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Taylor Made

11/09/2017, 1:45pm CST
By Bryan Zollman

Hard work pays big dividends for Red Wing's Taylor Heise

There’s an old adage that great hockey players aren’t born, they’re made.

And Red Wing’s Taylor Heise is a perfect example.

Heise enters her senior season as the frontrunner for the Ms. Hockey Award and leads our list of the state’s top 25 players. Coming off a season in which she scored 54 goals and tallied 80 points, Taylor isn’t focused on individual awards but is instead bent on getting back to the state tournament.

Last season the Wingers lost in the section 1A finals to Northfield 2-0. The year before they were ousted by Owatonna 4-3 in overtime in the section semifinals. That loss broke a string of five straight state tournament appearances for the Wingers, and in four of the five they lost in the state semi-finals to Class A powerhouses Blake or Breck.

This season’s success will depend largely on Heise, who is not just considered one of the top players to come through southern Minnesota, but one of the top to come through the State of Hockey and one of the top players in the country.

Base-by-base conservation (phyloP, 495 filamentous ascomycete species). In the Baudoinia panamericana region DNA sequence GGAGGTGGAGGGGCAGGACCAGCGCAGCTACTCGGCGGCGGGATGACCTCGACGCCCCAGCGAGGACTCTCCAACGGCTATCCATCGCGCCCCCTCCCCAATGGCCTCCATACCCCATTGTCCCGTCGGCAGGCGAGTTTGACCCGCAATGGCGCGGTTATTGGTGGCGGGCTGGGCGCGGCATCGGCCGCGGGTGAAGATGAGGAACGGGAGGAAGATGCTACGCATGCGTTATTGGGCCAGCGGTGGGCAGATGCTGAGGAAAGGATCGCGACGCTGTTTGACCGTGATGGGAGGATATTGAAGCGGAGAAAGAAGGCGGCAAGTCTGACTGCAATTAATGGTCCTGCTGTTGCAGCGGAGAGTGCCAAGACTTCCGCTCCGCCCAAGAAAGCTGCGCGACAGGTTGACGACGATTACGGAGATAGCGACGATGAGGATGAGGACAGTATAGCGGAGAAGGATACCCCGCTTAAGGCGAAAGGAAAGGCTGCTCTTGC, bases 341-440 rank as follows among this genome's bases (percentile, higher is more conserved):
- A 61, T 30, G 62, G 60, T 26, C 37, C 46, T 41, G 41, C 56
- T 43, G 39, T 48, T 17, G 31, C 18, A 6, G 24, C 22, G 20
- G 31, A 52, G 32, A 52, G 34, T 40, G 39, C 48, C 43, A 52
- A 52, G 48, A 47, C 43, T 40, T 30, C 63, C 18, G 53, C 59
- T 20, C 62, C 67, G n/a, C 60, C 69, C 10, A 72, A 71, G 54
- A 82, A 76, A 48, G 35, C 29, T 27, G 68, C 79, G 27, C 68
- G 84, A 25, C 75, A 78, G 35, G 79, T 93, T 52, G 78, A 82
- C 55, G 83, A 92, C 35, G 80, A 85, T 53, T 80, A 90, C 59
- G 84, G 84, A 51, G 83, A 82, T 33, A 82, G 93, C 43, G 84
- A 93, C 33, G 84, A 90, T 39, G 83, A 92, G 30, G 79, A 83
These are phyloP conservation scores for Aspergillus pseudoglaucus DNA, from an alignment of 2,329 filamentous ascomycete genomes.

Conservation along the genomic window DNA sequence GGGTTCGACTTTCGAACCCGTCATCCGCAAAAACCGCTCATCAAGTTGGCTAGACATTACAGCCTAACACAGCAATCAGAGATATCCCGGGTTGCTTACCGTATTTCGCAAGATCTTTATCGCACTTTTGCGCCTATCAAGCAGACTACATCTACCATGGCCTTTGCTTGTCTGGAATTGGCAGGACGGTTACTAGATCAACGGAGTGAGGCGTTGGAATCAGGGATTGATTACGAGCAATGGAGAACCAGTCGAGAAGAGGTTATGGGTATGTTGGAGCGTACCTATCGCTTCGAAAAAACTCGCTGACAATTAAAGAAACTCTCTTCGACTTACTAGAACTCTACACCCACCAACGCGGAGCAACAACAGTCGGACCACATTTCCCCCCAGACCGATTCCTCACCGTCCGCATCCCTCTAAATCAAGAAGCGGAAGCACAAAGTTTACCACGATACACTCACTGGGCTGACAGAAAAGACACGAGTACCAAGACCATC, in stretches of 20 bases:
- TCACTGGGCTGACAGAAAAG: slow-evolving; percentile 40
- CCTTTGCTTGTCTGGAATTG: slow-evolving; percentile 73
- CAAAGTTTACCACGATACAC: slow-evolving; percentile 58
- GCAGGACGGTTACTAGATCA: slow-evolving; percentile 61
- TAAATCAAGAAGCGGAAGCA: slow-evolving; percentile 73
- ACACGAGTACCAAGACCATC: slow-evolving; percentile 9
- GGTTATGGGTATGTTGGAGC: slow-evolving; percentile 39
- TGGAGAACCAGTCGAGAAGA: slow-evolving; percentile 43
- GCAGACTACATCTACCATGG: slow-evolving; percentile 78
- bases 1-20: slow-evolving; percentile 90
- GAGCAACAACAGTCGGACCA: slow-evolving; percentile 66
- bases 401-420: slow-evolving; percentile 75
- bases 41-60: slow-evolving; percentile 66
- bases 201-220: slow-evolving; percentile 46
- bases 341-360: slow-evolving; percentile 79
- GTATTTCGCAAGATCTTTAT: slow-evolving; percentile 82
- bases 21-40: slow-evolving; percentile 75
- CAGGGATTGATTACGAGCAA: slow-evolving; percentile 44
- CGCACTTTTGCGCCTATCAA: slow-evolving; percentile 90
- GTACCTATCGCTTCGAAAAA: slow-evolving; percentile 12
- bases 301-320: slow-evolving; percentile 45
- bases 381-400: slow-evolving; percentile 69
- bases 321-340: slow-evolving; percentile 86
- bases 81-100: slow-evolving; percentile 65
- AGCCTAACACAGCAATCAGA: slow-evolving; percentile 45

For someone who has reached such status in the hockey world, her hockey career started modestly enough in the small town of Lake City and took a lot of dedication and hard work to get to where she is at today.

“I started when I was seven and fell in love with it right away,” she said.

She had received a flier in elementary school about a learn to skate program. She joined that year, borrowing all the necessary equipment except for skates and a stick. It cost her family just $40 for her to play.

“I really enjoyed that my team was coed so that I could be around all of my friends,” she said. “No one who played on my team had ever played hockey before so all of us started in the same place.”

A couple years later she joined the 10U team in nearby Red Wing. Once she joined the Red Wing program, she new she wanted to purse the game of hockey long-term. But she knew it would require work away from the rink in order to hone her skills and early on she took to dryland training like a dog does a bone. It has since paid off tremendously.